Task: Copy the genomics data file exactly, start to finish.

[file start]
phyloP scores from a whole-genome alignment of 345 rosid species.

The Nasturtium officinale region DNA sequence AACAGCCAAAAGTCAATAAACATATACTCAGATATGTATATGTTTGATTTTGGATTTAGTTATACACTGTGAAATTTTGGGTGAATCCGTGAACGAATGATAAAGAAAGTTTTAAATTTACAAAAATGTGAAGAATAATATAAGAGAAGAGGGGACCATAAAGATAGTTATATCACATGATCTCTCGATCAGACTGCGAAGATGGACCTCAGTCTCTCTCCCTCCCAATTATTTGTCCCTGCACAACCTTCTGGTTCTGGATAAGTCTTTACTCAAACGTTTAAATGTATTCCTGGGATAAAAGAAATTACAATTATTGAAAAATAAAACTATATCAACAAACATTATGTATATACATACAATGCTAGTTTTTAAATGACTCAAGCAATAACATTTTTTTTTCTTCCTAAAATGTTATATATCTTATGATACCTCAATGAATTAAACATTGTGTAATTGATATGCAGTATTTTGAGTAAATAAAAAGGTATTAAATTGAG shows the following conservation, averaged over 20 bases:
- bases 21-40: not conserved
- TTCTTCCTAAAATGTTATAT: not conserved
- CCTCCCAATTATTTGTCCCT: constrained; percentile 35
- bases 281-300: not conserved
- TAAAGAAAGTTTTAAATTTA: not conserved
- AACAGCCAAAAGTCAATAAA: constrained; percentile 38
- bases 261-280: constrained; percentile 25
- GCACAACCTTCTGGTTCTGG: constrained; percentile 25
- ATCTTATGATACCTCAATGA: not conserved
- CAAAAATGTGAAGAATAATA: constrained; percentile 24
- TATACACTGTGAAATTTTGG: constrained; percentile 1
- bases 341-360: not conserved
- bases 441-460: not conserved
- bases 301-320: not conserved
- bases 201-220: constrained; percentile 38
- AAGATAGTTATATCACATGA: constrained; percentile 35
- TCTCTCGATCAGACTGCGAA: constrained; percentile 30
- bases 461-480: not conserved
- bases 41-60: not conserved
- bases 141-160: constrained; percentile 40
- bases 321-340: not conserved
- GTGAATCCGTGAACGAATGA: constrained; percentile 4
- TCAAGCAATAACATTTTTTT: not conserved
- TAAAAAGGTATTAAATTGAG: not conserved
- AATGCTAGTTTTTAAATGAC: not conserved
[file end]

phyloP scores from a whole-genome alignment of 345 rosid species.

The Nasturtium officinale region DNA sequence AACAGCCAAAAGTCAATAAACATATACTCAGATATGTATATGTTTGATTTTGGATTTAGTTATACACTGTGAAATTTTGGGTGAATCCGTGAACGAATGATAAAGAAAGTTTTAAATTTACAAAAATGTGAAGAATAATATAAGAGAAGAGGGGACCATAAAGATAGTTATATCACATGATCTCTCGATCAGACTGCGAAGATGGACCTCAGTCTCTCTCCCTCCCAATTATTTGTCCCTGCACAACCTTCTGGTTCTGGATAAGTCTTTACTCAAACGTTTAAATGTATTCCTGGGATAAAAGAAATTACAATTATTGAAAAATAAAACTATATCAACAAACATTATGTATATACATACAATGCTAGTTTTTAAATGACTCAAGCAATAACATTTTTTTTTCTTCCTAAAATGTTATATATCTTATGATACCTCAATGAATTAAACATTGTGTAATTGATATGCAGTATTTTGAGTAAATAAAAAGGTATTAAATTGAG shows the following conservation, averaged over 20 bases:
- bases 21-40: not conserved
- TTCTTCCTAAAATGTTATAT: not conserved
- CCTCCCAATTATTTGTCCCT: constrained; percentile 35
- bases 281-300: not conserved
- TAAAGAAAGTTTTAAATTTA: not conserved
- AACAGCCAAAAGTCAATAAA: constrained; percentile 38
- bases 261-280: constrained; percentile 25
- GCACAACCTTCTGGTTCTGG: constrained; percentile 25
- ATCTTATGATACCTCAATGA: not conserved
- CAAAAATGTGAAGAATAATA: constrained; percentile 24
- TATACACTGTGAAATTTTGG: constrained; percentile 1
- bases 341-360: not conserved
- bases 441-460: not conserved
- bases 301-320: not conserved
- bases 201-220: constrained; percentile 38
- AAGATAGTTATATCACATGA: constrained; percentile 35
- TCTCTCGATCAGACTGCGAA: constrained; percentile 30
- bases 461-480: not conserved
- bases 41-60: not conserved
- bases 141-160: constrained; percentile 40
- bases 321-340: not conserved
- GTGAATCCGTGAACGAATGA: constrained; percentile 4
- TCAAGCAATAACATTTTTTT: not conserved
- TAAAAAGGTATTAAATTGAG: not conserved
- AATGCTAGTTTTTAAATGAC: not conserved